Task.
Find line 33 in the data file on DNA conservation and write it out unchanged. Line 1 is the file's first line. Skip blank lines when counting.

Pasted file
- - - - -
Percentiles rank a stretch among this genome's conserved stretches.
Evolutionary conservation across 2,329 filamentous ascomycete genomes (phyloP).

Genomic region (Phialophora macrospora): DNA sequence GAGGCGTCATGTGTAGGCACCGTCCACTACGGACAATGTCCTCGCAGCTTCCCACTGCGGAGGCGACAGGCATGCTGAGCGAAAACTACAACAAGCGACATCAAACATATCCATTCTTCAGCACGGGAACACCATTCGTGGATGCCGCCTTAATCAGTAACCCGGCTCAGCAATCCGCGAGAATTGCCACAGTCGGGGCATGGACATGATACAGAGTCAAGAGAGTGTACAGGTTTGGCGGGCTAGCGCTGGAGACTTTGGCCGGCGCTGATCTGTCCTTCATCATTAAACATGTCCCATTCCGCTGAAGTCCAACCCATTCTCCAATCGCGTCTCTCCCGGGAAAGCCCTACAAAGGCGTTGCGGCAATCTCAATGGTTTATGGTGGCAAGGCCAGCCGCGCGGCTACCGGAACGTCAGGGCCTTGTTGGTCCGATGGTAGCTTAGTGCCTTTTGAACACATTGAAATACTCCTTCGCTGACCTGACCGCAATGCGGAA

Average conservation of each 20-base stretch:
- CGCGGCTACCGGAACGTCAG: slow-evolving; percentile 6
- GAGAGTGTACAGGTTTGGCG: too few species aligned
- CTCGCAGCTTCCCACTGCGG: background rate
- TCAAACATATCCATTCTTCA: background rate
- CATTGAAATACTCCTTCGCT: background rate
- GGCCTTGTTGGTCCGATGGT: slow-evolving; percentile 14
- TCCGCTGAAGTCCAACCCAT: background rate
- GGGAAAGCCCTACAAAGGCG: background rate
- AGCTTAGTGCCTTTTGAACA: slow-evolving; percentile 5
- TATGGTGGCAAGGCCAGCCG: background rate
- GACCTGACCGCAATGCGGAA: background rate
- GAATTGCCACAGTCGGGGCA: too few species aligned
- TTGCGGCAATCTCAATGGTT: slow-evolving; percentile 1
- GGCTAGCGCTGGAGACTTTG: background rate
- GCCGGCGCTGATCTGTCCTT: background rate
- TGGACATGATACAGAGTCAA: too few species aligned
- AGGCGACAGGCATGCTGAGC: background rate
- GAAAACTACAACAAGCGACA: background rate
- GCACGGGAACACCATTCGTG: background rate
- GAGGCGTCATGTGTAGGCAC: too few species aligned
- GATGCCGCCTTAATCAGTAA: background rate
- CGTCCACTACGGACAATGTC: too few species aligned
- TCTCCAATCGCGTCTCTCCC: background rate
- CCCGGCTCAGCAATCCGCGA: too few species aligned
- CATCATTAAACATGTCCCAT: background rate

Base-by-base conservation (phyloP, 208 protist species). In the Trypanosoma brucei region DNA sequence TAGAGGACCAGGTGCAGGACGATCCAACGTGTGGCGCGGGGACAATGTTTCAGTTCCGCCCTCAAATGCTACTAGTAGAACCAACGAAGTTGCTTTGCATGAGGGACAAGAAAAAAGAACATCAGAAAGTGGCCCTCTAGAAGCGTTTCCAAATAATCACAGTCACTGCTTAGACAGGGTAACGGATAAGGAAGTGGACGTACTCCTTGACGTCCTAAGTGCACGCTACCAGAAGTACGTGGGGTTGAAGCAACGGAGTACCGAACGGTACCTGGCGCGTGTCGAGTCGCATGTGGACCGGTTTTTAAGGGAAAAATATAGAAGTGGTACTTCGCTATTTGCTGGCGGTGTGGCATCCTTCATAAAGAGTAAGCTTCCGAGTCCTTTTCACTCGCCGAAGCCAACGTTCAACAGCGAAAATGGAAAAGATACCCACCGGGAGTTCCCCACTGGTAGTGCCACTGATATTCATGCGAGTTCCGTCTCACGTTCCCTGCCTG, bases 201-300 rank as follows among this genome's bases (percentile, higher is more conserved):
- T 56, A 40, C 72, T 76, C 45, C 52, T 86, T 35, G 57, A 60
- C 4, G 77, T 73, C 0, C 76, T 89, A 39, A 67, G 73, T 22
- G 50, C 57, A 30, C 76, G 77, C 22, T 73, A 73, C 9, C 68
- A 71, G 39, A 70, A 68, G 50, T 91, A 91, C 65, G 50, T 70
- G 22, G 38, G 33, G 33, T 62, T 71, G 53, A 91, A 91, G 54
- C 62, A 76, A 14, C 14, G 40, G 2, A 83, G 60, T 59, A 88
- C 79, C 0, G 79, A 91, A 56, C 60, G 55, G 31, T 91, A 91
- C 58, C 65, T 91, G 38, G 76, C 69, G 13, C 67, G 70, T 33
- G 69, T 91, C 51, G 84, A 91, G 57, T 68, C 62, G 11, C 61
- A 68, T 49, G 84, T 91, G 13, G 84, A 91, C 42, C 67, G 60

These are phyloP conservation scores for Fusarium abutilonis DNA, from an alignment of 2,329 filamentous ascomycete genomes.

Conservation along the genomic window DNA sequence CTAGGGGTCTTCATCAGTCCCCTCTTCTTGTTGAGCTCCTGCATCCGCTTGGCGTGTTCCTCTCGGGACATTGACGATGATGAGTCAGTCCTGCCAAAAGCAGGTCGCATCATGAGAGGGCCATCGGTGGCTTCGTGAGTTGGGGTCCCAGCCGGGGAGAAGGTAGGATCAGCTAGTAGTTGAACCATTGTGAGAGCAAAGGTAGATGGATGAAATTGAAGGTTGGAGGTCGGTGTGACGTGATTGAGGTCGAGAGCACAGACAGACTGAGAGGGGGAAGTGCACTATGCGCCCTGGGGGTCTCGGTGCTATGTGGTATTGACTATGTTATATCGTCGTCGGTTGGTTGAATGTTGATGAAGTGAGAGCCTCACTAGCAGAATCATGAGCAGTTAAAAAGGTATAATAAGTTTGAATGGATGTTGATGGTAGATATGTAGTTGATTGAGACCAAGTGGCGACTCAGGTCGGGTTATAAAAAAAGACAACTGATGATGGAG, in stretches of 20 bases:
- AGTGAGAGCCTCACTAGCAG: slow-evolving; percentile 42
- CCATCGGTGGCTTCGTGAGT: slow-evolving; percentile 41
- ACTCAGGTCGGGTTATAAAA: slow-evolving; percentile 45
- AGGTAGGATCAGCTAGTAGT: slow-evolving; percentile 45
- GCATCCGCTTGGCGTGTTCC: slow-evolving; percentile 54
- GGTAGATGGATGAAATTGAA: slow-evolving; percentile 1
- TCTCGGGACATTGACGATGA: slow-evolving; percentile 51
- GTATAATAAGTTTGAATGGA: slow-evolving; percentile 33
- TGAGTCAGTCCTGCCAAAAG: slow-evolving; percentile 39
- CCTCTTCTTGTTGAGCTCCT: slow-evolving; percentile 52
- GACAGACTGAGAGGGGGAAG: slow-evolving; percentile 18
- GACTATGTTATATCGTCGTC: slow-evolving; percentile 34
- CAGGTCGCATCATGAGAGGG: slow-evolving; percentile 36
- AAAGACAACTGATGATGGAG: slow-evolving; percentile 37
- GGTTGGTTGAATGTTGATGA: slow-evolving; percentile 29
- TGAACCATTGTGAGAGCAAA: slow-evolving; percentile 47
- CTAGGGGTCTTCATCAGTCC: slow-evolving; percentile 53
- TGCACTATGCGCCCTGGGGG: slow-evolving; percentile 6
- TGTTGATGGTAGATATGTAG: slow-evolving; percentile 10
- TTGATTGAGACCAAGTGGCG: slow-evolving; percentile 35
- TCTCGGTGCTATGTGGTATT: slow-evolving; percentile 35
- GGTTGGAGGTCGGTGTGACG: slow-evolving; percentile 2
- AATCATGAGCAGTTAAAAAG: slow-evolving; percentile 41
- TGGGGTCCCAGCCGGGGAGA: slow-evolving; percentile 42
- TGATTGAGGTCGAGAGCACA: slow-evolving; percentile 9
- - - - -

- G 50, C 57, A 30, C 76, G 77, C 22, T 73, A 73, C 9, C 68